!http://nfpa.typepad.com/.a/6a00d8351b9f3453ef01b7c6d43fd2970b-800wi|border=0|src=http://nfpa.typepad.com/.a/6a00d8351b9f3453ef01b7c6d43fd2970b-800wi|alt=Kellyransdell head shot|style=margin: 0px 0px 5px 5px;|title=Kellyransdell head shot|class=asset asset-image at-xid-6a00d8351b9f3453ef01b7c6d43fd2970b img-responsive!I am pleased to introduce Kelly Ransdell as the newest contributor to the Safety Source blog. As the southern regional advisor to the NFPA Public Education Division, she works with state educators in 11 southern states to assist with fire and life safety information. She is a liaison to the states for workshops, conferences, current events, new initiatives, and outreach to the grassroots fire service. She is also Deputy Director of the Prevention and Programs Division of the North Carolina Department of Insurance, Office of the State Fire Marshal, and the State Director of Safe Kids North Carolina, overseeing all injury prevention programs across North Carolina. She serves on the NFPA 1035 committee and worked on the advisory committee of the Phoenix Society for Burn Survivors. Go to the "comment" button below to offer your feedback or suggestions for future topics. Here is her inaugural post. Check this blog for additional insights from Kelly.
I recently had the opportunity to participate in the 22nd Tennessee Public Fire Education Conference held in Murfreesboro, attended by nearly 50 educators from across the state. Members of the Tennessee Public Fire and Life Safety Educator’s Association have seen a dramatic increase in conference attendance because of the new ISO standards that allow fire prevention education to contribute to ratings at fire departments.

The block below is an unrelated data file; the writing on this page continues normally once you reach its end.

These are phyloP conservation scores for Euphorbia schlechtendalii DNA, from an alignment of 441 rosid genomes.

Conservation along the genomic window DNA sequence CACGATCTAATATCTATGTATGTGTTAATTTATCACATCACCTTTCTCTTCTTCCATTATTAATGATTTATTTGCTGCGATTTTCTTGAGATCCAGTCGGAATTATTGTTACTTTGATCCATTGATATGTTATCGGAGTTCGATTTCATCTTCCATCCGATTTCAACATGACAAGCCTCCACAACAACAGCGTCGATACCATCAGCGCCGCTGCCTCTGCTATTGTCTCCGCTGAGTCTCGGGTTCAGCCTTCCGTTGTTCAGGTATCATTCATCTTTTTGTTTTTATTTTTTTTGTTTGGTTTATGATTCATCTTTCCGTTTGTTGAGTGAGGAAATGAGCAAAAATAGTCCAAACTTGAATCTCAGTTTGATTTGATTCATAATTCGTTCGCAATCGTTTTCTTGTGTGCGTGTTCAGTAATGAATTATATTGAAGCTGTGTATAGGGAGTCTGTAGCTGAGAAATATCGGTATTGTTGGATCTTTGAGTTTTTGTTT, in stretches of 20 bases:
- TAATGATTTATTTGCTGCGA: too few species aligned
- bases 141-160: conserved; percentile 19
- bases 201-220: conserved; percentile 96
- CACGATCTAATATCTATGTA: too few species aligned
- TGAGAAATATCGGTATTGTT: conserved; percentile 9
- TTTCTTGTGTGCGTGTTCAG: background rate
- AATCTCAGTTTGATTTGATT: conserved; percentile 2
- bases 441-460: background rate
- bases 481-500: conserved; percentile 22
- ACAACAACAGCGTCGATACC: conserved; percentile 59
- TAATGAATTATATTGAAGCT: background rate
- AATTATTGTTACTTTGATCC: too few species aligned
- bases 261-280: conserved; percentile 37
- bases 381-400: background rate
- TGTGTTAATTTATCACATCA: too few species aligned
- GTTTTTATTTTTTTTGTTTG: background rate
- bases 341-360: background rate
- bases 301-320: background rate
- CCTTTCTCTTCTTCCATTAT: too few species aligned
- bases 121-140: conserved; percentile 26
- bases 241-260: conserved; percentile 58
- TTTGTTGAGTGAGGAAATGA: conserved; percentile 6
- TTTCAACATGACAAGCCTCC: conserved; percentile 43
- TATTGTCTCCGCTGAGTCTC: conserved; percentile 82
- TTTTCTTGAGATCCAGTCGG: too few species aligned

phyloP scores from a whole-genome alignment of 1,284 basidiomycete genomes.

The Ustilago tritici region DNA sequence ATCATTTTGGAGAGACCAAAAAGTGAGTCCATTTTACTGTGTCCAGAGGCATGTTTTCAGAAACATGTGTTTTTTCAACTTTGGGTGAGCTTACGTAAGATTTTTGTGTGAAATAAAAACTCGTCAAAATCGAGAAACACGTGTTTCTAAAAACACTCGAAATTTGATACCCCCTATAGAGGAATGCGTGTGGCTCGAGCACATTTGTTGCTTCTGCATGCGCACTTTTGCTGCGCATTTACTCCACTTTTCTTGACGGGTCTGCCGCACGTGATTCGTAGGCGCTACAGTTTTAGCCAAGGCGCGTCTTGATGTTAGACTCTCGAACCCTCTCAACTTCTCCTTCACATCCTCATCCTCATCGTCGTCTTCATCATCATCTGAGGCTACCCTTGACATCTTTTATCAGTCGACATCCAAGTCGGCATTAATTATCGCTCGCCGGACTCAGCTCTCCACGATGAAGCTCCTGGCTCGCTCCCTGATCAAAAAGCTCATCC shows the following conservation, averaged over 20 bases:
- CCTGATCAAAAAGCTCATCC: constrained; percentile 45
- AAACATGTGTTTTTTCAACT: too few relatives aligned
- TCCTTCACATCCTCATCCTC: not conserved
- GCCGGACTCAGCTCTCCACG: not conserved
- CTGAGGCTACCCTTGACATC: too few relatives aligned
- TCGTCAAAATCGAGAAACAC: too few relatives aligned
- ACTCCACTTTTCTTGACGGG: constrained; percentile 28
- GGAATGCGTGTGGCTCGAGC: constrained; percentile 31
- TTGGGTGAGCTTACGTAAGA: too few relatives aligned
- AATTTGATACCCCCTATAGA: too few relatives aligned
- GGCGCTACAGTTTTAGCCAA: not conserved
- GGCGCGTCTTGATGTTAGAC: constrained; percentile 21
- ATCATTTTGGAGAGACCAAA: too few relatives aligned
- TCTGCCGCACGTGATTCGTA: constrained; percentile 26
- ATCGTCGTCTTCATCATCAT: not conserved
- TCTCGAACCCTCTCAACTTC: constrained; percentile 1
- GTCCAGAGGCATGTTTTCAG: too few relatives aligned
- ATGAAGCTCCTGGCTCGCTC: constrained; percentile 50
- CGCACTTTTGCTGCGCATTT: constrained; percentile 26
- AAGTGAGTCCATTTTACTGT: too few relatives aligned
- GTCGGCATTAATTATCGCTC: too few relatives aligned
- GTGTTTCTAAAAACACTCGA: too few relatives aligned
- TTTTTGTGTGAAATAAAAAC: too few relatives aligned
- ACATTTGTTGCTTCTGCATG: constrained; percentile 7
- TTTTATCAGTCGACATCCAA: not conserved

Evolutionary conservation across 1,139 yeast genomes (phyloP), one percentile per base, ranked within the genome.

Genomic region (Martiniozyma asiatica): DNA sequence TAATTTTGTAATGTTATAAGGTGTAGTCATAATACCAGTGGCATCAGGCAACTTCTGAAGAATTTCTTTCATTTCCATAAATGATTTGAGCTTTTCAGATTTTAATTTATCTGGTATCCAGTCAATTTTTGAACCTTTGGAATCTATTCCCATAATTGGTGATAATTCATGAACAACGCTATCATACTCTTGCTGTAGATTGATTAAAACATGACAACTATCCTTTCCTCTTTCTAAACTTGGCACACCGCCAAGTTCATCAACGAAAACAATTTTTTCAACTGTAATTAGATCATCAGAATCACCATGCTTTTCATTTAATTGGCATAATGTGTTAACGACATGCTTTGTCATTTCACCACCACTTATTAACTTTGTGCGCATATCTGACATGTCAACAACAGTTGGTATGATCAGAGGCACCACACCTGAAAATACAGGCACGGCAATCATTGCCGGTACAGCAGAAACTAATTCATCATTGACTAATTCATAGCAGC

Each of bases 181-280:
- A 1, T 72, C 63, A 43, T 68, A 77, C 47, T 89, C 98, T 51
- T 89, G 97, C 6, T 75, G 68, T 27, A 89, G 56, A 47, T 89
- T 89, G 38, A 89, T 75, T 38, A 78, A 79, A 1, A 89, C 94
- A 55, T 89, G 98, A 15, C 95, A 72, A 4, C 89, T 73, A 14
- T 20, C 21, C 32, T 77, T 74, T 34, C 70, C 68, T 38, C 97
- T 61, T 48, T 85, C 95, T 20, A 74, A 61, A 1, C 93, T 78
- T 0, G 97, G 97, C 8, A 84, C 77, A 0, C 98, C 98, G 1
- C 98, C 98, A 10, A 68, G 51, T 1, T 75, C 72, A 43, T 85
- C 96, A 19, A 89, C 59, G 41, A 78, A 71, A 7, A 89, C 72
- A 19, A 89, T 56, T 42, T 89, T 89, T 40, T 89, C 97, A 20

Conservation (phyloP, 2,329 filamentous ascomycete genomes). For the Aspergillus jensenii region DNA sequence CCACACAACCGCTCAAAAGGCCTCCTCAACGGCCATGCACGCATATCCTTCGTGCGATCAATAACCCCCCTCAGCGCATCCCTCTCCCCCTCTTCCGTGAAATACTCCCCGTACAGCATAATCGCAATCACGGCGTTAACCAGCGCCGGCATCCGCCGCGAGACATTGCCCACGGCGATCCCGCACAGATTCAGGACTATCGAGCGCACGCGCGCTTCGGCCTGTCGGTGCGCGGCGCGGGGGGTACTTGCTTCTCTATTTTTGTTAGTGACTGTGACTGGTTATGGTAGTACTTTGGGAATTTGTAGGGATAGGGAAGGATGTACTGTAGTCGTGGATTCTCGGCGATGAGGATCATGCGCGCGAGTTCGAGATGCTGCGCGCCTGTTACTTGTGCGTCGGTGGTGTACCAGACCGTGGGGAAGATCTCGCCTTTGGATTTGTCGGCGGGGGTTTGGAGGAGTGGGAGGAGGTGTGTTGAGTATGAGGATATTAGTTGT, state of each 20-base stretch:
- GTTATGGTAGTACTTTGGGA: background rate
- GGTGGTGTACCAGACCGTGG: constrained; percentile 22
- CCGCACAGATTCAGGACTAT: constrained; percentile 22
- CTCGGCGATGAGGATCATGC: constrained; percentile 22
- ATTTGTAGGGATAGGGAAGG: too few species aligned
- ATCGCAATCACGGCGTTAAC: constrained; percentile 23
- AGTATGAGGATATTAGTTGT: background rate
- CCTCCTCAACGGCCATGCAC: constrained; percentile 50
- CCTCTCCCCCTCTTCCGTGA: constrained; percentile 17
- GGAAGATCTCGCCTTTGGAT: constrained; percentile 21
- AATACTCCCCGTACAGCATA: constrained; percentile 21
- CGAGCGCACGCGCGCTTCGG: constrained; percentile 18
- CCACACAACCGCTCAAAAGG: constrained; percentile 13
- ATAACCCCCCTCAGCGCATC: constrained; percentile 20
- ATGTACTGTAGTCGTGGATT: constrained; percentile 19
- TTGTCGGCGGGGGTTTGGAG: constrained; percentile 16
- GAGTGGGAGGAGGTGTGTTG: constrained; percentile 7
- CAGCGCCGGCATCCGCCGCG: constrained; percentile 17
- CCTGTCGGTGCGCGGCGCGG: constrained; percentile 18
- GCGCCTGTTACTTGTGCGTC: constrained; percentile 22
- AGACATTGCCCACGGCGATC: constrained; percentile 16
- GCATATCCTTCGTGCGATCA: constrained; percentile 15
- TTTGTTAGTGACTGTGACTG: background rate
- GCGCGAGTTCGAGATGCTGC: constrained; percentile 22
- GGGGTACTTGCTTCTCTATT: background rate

Session topics included NFPA’s Remembering When™: A Fire and Fall Prevention Program for Older Adults, hoarding and fire safety, educational messaging, Firewise , and what’s new in public education.
During a session on educational messaging, we had an interesting discussion on smoke alarms. An educator from Cookeville Fire Department in Tennessee showed the group a smoke alarm installed in a home between 1979-1983. We actually googled the manufacturer to find out more details. The older-model alarm provided a great opener for our discussion and may work well for other public educators. We went on to talk about smoke alarm messaging , replacement, and techniques for canvassing a community for a smoke alarm installation program.
I’d like to extend a big “thank you” to Tennessee for your commitment to fire and life safety education.
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